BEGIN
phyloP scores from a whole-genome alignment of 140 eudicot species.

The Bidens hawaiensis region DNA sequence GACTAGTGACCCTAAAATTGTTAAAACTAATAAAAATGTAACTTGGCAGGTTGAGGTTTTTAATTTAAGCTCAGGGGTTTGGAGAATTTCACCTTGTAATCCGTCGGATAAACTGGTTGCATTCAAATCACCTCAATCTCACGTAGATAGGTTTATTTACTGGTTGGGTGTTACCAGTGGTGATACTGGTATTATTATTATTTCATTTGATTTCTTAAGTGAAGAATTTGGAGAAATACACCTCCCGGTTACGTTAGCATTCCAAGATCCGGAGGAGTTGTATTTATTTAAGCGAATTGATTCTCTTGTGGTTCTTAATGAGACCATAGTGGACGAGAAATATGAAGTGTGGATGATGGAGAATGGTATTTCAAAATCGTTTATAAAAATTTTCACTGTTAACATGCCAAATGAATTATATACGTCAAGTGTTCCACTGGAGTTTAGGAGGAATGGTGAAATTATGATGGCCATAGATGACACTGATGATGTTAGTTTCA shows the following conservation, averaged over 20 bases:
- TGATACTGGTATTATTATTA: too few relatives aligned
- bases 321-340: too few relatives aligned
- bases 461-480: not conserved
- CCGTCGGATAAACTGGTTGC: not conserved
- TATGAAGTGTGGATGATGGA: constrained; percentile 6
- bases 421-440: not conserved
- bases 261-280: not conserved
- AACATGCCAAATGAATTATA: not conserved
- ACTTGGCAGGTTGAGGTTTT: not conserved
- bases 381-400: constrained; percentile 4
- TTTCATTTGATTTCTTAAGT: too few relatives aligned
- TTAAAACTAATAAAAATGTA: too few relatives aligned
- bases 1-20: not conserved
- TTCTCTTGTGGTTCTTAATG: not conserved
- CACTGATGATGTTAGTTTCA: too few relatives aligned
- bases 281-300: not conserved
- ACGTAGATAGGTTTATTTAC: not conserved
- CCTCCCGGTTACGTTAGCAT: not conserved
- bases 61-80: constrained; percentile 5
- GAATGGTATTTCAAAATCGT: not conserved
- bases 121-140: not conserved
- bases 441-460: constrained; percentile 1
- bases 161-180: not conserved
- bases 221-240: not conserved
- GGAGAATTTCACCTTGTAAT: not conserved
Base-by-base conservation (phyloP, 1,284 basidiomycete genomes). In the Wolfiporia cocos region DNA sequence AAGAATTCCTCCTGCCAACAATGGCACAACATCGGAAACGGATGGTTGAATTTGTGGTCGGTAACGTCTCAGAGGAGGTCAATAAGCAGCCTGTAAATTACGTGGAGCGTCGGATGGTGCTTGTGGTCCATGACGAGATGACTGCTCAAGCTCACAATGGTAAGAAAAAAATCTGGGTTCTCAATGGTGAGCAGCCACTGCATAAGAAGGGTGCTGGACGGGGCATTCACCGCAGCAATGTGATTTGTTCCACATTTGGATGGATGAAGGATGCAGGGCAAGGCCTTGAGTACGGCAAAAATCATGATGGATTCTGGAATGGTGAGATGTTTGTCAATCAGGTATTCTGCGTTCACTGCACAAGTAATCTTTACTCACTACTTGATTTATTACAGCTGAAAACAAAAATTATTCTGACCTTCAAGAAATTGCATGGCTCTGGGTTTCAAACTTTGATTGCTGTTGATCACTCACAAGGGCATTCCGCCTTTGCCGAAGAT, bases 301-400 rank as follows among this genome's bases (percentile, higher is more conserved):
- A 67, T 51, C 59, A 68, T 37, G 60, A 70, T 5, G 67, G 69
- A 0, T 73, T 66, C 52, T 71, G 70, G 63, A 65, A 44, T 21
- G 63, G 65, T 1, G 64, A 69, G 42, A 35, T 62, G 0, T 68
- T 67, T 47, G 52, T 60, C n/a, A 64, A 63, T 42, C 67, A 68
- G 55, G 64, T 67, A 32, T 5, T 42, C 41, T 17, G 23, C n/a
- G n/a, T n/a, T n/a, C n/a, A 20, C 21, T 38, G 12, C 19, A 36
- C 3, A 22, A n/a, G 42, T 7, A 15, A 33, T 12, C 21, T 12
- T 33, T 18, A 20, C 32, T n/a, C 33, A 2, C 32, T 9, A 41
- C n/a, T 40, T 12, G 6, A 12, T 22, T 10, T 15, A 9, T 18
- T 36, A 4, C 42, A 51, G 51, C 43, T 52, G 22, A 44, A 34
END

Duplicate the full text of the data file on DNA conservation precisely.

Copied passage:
phyloP scores from a whole-genome alignment of 140 eudicot species.

The Bidens hawaiensis region DNA sequence GACTAGTGACCCTAAAATTGTTAAAACTAATAAAAATGTAACTTGGCAGGTTGAGGTTTTTAATTTAAGCTCAGGGGTTTGGAGAATTTCACCTTGTAATCCGTCGGATAAACTGGTTGCATTCAAATCACCTCAATCTCACGTAGATAGGTTTATTTACTGGTTGGGTGTTACCAGTGGTGATACTGGTATTATTATTATTTCATTTGATTTCTTAAGTGAAGAATTTGGAGAAATACACCTCCCGGTTACGTTAGCATTCCAAGATCCGGAGGAGTTGTATTTATTTAAGCGAATTGATTCTCTTGTGGTTCTTAATGAGACCATAGTGGACGAGAAATATGAAGTGTGGATGATGGAGAATGGTATTTCAAAATCGTTTATAAAAATTTTCACTGTTAACATGCCAAATGAATTATATACGTCAAGTGTTCCACTGGAGTTTAGGAGGAATGGTGAAATTATGATGGCCATAGATGACACTGATGATGTTAGTTTCA shows the following conservation, averaged over 20 bases:
- TGATACTGGTATTATTATTA: too few relatives aligned
- bases 321-340: too few relatives aligned
- bases 461-480: not conserved
- CCGTCGGATAAACTGGTTGC: not conserved
- TATGAAGTGTGGATGATGGA: constrained; percentile 6
- bases 421-440: not conserved
- bases 261-280: not conserved
- AACATGCCAAATGAATTATA: not conserved
- ACTTGGCAGGTTGAGGTTTT: not conserved
- bases 381-400: constrained; percentile 4
- TTTCATTTGATTTCTTAAGT: too few relatives aligned
- TTAAAACTAATAAAAATGTA: too few relatives aligned
- bases 1-20: not conserved
- TTCTCTTGTGGTTCTTAATG: not conserved
- CACTGATGATGTTAGTTTCA: too few relatives aligned
- bases 281-300: not conserved
- ACGTAGATAGGTTTATTTAC: not conserved
- CCTCCCGGTTACGTTAGCAT: not conserved
- bases 61-80: constrained; percentile 5
- GAATGGTATTTCAAAATCGT: not conserved
- bases 121-140: not conserved
- bases 441-460: constrained; percentile 1
- bases 161-180: not conserved
- bases 221-240: not conserved
- GGAGAATTTCACCTTGTAAT: not conserved
Base-by-base conservation (phyloP, 1,284 basidiomycete genomes). In the Wolfiporia cocos region DNA sequence AAGAATTCCTCCTGCCAACAATGGCACAACATCGGAAACGGATGGTTGAATTTGTGGTCGGTAACGTCTCAGAGGAGGTCAATAAGCAGCCTGTAAATTACGTGGAGCGTCGGATGGTGCTTGTGGTCCATGACGAGATGACTGCTCAAGCTCACAATGGTAAGAAAAAAATCTGGGTTCTCAATGGTGAGCAGCCACTGCATAAGAAGGGTGCTGGACGGGGCATTCACCGCAGCAATGTGATTTGTTCCACATTTGGATGGATGAAGGATGCAGGGCAAGGCCTTGAGTACGGCAAAAATCATGATGGATTCTGGAATGGTGAGATGTTTGTCAATCAGGTATTCTGCGTTCACTGCACAAGTAATCTTTACTCACTACTTGATTTATTACAGCTGAAAACAAAAATTATTCTGACCTTCAAGAAATTGCATGGCTCTGGGTTTCAAACTTTGATTGCTGTTGATCACTCACAAGGGCATTCCGCCTTTGCCGAAGAT, bases 301-400 rank as follows among this genome's bases (percentile, higher is more conserved):
- A 67, T 51, C 59, A 68, T 37, G 60, A 70, T 5, G 67, G 69
- A 0, T 73, T 66, C 52, T 71, G 70, G 63, A 65, A 44, T 21
- G 63, G 65, T 1, G 64, A 69, G 42, A 35, T 62, G 0, T 68
- T 67, T 47, G 52, T 60, C n/a, A 64, A 63, T 42, C 67, A 68
- G 55, G 64, T 67, A 32, T 5, T 42, C 41, T 17, G 23, C n/a
- G n/a, T n/a, T n/a, C n/a, A 20, C 21, T 38, G 12, C 19, A 36
- C 3, A 22, A n/a, G 42, T 7, A 15, A 33, T 12, C 21, T 12
- T 33, T 18, A 20, C 32, T n/a, C 33, A 2, C 32, T 9, A 41
- C n/a, T 40, T 12, G 6, A 12, T 22, T 10, T 15, A 9, T 18
- T 36, A 4, C 42, A 51, G 51, C 43, T 52, G 22, A 44, A 34